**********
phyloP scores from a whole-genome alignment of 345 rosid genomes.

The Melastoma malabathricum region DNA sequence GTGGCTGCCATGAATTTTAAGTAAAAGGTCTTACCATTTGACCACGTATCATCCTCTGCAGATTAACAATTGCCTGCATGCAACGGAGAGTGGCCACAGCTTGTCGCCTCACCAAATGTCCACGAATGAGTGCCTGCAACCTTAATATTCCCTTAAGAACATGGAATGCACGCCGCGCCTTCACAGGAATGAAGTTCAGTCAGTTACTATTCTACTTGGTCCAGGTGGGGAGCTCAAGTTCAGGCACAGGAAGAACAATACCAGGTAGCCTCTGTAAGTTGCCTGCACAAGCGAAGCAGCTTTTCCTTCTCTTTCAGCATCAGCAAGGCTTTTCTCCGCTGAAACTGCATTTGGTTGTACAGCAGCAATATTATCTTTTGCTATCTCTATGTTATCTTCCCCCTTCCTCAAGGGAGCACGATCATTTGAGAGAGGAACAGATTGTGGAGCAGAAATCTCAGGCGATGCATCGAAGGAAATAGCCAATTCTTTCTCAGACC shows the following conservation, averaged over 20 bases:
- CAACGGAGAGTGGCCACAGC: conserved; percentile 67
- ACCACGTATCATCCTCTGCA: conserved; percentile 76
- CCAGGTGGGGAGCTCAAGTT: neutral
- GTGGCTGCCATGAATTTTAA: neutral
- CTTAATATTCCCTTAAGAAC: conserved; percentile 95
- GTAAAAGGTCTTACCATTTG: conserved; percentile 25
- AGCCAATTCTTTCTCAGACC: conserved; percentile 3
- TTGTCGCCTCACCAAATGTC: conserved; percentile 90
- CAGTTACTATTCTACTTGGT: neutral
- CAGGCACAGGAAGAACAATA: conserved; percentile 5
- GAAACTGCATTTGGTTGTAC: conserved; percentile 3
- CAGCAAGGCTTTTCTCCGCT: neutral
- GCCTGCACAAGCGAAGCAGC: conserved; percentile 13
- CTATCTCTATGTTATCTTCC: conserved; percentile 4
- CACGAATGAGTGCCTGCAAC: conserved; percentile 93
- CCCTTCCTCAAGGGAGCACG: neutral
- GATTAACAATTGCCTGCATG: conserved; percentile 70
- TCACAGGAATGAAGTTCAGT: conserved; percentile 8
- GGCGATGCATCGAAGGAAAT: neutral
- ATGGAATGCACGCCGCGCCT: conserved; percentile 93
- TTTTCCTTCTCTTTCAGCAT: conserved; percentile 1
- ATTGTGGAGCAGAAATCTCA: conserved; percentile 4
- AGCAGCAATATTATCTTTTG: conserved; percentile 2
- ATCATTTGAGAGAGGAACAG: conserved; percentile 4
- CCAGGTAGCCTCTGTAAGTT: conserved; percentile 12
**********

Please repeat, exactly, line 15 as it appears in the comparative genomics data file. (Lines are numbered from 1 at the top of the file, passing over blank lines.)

- GCCTGCACAAGCGAAGCAGC: conserved; percentile 13